The team then pulled off their most critical move of the tournament, by opting to send Dwayne Bravo in ahead of Shiv Chanderpaul and Ramnaresh Sarwan. Critics and pundits alike have been screaming hoarse for Bravo to be given a bigger role in the West Indies batting, and he showed today why they have been wreaking this pain on their throats. He played a brilliant knock that reminded me of these two match-winning innings he played in the span of 3 days against India the last time we toured the Carribbean.

Although the required run rate was hovering between 9 and 10 when Bravo came in, he and Simmons knocked the ball around intelligently and with a boundary every couple of overs to keep it manageable. When Simmons top-edged one trying to execute the final push and Chanderpaul in, the game was evenly poised. That is, however, when Dwayne Bravo took over. Seeing that Chanderpaul would be more of a liability, he took most of the strike and dispatched our bowlers all over the park. A booming six over cover to end the game showed what pretty batting Bravo exhibited on the day, and also showed his pure match-winning capabilities. All the sixes he hit were in the 90-100 m range, and would have cleared any ground in the world.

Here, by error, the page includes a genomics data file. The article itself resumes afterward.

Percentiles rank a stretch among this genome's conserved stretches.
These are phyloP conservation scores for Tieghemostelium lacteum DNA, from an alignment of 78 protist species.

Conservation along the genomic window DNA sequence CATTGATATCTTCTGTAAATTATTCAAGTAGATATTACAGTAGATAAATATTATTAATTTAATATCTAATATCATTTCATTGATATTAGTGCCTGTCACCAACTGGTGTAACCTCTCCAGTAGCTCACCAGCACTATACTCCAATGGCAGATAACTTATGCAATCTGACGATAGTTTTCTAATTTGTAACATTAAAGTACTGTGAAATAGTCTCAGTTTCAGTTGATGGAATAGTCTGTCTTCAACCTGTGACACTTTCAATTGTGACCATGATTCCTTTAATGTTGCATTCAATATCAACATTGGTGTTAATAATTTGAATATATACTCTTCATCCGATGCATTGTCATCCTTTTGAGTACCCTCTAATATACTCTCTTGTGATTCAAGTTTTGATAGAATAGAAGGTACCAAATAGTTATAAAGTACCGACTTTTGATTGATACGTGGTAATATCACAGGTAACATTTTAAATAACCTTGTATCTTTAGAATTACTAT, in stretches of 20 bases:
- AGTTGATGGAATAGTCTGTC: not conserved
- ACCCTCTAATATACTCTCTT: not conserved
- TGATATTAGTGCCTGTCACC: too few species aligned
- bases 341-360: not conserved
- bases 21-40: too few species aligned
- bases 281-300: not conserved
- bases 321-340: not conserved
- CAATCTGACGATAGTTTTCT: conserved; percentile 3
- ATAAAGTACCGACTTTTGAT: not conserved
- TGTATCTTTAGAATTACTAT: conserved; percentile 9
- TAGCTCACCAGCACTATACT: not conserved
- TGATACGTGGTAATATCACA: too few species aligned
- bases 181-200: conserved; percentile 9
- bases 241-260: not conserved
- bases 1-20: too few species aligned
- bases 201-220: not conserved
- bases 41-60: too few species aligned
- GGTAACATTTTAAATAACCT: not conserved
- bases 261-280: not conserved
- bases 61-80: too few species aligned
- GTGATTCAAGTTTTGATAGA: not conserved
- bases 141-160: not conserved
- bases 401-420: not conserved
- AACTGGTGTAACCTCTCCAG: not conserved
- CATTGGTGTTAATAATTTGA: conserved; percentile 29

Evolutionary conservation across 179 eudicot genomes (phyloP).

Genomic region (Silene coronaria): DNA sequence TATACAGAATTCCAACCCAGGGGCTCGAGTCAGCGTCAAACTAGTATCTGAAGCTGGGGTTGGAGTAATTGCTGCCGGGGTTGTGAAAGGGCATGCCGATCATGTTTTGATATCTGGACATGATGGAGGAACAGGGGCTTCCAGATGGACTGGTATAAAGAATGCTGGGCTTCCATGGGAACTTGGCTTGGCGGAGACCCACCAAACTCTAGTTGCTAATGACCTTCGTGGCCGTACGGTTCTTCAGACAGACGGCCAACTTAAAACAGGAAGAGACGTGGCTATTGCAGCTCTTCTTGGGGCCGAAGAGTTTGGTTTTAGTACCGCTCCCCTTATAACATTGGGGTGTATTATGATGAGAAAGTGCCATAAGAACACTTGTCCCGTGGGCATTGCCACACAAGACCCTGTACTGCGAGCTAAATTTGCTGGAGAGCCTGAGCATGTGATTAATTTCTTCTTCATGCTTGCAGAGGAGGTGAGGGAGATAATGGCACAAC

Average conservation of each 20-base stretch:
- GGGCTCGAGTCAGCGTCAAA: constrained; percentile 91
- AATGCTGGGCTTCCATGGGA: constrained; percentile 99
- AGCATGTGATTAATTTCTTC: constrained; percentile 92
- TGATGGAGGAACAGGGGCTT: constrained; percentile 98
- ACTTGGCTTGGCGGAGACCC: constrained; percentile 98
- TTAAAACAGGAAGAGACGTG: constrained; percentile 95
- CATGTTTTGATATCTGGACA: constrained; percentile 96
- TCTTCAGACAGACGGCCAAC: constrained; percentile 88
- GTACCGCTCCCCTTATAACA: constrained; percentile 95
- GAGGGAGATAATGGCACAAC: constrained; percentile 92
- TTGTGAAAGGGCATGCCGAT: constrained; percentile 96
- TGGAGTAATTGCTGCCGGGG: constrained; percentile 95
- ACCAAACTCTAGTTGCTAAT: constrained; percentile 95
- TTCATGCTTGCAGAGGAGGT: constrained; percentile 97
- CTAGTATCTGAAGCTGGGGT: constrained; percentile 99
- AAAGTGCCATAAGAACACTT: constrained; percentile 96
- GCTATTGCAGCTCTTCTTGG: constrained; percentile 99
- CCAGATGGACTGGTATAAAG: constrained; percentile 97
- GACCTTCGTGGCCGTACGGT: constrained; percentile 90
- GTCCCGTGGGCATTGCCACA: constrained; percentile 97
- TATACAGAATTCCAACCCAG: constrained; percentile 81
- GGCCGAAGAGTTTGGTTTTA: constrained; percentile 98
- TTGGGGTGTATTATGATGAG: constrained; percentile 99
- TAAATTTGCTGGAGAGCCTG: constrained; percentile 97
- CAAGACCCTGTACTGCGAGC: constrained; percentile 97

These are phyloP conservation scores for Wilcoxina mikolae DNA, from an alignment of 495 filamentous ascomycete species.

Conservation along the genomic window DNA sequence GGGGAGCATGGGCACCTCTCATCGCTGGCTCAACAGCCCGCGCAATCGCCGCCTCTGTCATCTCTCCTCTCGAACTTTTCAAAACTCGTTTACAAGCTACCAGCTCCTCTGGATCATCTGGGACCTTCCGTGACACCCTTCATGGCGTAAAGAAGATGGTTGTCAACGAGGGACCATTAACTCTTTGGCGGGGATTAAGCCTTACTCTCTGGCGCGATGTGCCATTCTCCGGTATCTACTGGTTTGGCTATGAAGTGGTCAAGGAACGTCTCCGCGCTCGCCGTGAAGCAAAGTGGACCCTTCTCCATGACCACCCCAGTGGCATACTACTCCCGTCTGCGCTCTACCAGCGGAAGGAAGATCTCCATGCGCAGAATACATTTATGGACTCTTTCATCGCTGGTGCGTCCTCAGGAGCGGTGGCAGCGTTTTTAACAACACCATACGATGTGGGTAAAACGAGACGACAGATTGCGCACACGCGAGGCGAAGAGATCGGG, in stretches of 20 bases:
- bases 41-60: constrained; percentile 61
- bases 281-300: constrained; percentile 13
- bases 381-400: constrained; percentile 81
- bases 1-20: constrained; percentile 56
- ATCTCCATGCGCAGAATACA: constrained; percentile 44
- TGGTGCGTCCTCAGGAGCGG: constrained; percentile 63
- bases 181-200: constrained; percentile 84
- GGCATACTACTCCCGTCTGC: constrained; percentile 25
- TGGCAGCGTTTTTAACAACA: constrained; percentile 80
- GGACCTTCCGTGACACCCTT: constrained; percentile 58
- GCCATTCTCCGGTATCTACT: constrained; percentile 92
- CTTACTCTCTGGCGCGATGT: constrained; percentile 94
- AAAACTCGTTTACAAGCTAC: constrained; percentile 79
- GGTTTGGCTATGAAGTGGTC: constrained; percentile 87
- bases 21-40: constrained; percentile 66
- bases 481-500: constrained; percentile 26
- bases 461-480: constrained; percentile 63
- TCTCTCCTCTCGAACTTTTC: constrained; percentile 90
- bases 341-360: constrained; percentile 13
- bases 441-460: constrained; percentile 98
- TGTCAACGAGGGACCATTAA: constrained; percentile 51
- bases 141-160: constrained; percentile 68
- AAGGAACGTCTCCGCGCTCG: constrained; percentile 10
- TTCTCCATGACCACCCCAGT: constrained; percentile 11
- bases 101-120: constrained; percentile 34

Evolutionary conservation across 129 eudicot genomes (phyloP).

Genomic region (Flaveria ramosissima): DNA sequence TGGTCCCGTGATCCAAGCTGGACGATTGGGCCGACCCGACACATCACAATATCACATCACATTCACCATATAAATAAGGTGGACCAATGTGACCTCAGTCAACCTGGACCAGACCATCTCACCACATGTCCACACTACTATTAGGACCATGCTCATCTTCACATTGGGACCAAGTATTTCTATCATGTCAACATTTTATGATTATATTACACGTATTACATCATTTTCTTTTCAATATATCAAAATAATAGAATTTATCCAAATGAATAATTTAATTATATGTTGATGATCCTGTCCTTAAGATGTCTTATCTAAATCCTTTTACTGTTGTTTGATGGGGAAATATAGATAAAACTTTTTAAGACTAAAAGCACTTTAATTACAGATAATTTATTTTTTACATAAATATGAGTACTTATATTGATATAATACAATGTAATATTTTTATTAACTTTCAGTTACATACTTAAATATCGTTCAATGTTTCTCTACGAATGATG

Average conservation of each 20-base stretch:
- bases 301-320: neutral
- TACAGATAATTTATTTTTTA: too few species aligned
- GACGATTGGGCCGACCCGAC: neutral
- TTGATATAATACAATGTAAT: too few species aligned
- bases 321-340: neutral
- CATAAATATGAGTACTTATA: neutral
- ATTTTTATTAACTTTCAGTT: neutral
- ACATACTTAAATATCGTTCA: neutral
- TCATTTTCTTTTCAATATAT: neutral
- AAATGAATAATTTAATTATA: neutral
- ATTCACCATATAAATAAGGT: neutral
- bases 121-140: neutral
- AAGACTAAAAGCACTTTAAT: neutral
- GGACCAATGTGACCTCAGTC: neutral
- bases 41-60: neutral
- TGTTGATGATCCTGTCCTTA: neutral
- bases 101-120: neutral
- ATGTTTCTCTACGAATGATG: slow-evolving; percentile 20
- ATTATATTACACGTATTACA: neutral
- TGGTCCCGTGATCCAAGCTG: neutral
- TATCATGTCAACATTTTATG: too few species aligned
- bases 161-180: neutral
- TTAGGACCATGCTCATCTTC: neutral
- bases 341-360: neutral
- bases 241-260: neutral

India’s bowling woes continue. After getting off to a good start and strangling the opposition in the middle overs, the death bowling again let us down. Dhoni is going to have to think seriously of bringing someone more accurate, such as Praveen Kumar, into the mix in place of Ishant, who has been, quite frankly, deplorable after a good spell in one of the warm-up games. Luckily Zaheer looks like he’s back, and Irfan is swinging it at 85+ mph, so getting our death bowler straightened out could be the missing key in our bowling attack.

A thought on the fielding

Our fielding today was horrible, in contrast with the West Indies’ who, although they dropped a couple of chances, took a couple of brilliant catches, including Simmons’ dismissal of Gambhir. In particular, their ground fielding was almost flawless, with only a couple of fumbles and I think no misfield. In contrast, India gave up 4 runs at least twice when a fielder misfielded the ball in the inner circle (the culprits I remember being Harbhajan Singh and Yusuf Pathan). Our ground fielding is already several rungs below South Africa’s and England’s, and if we don’t pull our socks up there, we have no hope of pulling off a miraculous jump into the semifinals.

A thought on the captaincy…

For a man whose gut instincts are usually pretty good, I thought Dhoni made several mistakes today. Obviously, he’s been under undue pressure from external sources (namely, the Indian media who continue to wrangle him about the Sehwag episode). However, the couple of oversights I would like to point out are as follows.